Axilla Capital takes measured, thorough approach to deals

TROY, MI—Known for its focus on the hospitality space, Axilla Capital isn’t afraid to capitalize on other project types as it grows, but that doesn’t mean it will be moving out of the segment anytime soon—or ever.

“Axilla approaches business from a fairness standpoint,” said Joel Mazur, managing principal at Axilla Capital, a commercial real estate finance and advisory firm. “Some firms take pride in ‘beating up’ the lender for every basis point or over negotiation of a term sheet. It’s a penny-wise, pound-foolish approach. We want all parties involved eager to do business together again.”

Mazur founded the firm in 2013 to leverage his background in the structured finance arena. Before getting his current venture off the ground, he worked for a couple of New York firms: Meridian Capital Group and The Carlton Group.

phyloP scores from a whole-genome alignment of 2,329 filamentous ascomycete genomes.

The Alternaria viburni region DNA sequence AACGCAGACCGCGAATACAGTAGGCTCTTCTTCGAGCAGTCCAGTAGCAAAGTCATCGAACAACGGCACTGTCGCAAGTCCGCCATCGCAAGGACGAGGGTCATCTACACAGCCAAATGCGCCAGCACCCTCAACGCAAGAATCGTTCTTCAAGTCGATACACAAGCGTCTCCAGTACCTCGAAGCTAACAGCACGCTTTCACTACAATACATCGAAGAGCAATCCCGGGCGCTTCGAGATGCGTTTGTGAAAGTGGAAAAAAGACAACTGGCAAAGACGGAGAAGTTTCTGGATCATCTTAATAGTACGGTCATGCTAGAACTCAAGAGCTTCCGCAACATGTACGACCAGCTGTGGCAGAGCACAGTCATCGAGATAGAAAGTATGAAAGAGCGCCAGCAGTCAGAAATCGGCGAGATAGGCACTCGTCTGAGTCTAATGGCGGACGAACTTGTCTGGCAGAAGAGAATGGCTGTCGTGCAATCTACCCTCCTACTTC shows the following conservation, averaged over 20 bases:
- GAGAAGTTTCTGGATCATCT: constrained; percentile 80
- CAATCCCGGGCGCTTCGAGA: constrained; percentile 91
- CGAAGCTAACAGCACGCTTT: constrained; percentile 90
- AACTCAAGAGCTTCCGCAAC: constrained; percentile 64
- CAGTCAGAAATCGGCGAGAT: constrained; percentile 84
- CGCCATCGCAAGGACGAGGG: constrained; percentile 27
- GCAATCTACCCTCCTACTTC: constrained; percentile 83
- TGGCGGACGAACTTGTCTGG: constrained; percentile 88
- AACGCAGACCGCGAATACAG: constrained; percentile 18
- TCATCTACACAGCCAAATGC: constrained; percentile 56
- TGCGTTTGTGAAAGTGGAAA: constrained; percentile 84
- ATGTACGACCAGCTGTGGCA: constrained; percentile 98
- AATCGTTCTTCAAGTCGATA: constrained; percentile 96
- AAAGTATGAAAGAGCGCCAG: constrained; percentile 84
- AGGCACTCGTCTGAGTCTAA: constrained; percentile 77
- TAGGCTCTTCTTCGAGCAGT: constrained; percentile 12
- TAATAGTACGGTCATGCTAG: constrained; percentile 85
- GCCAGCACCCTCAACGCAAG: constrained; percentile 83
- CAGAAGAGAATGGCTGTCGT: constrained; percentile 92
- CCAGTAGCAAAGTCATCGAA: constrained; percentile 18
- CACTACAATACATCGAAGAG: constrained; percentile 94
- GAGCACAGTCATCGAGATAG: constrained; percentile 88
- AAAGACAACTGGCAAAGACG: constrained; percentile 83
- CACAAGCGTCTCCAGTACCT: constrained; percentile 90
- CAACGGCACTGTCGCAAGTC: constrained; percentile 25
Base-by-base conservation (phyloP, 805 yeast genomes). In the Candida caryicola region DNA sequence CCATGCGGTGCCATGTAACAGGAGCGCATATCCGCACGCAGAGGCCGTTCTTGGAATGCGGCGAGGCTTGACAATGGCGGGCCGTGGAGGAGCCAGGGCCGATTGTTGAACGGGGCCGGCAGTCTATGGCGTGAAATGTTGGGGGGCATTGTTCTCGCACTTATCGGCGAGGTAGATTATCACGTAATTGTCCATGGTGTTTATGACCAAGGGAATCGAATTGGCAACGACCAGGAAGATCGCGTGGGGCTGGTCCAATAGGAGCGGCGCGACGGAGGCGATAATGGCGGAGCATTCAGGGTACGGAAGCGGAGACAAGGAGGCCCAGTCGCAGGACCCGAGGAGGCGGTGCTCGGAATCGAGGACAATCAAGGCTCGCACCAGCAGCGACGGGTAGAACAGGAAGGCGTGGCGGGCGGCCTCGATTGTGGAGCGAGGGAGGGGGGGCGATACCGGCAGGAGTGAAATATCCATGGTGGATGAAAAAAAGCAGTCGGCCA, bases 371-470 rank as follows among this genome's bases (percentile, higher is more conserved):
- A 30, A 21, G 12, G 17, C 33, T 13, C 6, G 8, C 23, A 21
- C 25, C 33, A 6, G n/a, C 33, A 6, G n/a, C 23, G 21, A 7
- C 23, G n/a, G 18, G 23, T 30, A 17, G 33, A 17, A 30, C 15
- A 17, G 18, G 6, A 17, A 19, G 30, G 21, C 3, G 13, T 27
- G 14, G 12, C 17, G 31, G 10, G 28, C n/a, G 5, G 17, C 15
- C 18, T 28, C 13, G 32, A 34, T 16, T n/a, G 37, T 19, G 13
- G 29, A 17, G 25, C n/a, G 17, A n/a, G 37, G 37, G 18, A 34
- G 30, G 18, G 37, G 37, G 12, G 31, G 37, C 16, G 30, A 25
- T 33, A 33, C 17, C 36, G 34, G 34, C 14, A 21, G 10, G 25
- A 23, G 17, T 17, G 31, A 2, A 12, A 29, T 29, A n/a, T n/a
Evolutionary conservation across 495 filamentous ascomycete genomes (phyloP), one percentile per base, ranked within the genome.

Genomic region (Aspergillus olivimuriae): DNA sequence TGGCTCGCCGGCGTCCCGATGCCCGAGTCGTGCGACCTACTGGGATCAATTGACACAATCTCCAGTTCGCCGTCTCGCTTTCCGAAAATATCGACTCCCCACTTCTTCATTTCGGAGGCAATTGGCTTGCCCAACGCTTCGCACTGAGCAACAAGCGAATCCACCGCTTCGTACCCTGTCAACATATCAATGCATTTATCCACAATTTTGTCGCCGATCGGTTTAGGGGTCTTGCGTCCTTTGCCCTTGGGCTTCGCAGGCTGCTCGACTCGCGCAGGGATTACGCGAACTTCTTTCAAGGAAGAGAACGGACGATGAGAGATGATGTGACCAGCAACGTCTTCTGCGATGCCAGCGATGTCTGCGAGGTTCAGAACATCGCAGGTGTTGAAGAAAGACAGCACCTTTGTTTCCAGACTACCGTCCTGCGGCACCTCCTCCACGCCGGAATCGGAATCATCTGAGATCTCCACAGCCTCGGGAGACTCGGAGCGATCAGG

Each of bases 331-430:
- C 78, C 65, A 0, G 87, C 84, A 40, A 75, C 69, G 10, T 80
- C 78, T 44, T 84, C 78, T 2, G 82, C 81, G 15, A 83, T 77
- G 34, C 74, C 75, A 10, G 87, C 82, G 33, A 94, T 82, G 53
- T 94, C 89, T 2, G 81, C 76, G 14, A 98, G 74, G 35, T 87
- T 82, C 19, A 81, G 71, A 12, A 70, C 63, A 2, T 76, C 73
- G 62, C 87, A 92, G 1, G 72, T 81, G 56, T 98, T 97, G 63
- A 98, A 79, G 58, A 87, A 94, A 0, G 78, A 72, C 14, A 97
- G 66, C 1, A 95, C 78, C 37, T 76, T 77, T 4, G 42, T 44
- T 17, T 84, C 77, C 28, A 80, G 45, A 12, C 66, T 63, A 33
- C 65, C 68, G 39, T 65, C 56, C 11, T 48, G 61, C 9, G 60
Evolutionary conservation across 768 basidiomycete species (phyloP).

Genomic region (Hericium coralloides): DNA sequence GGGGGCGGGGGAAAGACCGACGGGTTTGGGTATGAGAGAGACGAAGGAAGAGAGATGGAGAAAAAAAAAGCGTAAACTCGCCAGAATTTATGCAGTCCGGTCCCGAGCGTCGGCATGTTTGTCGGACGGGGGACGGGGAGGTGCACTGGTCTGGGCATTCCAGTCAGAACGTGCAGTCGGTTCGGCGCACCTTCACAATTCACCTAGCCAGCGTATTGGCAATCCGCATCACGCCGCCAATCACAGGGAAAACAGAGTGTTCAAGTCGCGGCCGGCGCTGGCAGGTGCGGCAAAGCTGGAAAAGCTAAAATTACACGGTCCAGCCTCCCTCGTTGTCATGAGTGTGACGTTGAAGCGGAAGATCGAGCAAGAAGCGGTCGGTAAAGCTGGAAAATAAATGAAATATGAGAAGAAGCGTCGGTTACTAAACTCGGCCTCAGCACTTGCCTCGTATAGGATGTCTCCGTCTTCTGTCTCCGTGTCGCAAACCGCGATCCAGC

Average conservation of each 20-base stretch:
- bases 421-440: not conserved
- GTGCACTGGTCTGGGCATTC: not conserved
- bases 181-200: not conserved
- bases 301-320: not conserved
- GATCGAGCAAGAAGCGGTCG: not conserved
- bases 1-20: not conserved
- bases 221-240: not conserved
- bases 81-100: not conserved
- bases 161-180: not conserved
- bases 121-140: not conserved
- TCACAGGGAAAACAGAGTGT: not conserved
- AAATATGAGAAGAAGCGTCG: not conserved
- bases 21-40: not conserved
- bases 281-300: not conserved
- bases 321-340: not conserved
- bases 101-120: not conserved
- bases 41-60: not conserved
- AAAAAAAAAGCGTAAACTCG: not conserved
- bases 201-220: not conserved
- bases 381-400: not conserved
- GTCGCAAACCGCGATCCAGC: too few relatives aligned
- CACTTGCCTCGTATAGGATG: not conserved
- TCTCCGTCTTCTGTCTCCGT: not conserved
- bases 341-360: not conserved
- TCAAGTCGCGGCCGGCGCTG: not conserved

“Axilla focuses on arranging the full capital stack for transactions,” Mazur explained. “This includes senior debt, mezzanine financing and equity for projects ranging from multifamily to commercial. While the firm is adept at all property types, it specializes in the hospitality space.”

This may change as the company grows; however, the firm will always have a division dedicated to the space. This enables Axilla to keep up with several variables, including brand standards, capital sources and trends.

“Our company database allows us to track essentially every hotel development and transaction across the U.S., giving us a constant pulse of the market,” he said. “We know which deals are getting done, and the active debt and equity sources. By tracking hotel activity nationwide, we’ve established relationships with capital sources and hotel owners across all 50 states. Our vast database assists us in delivering tremendous value to our clients through debt placement, identifying off-market deals and arranging joint ventures.”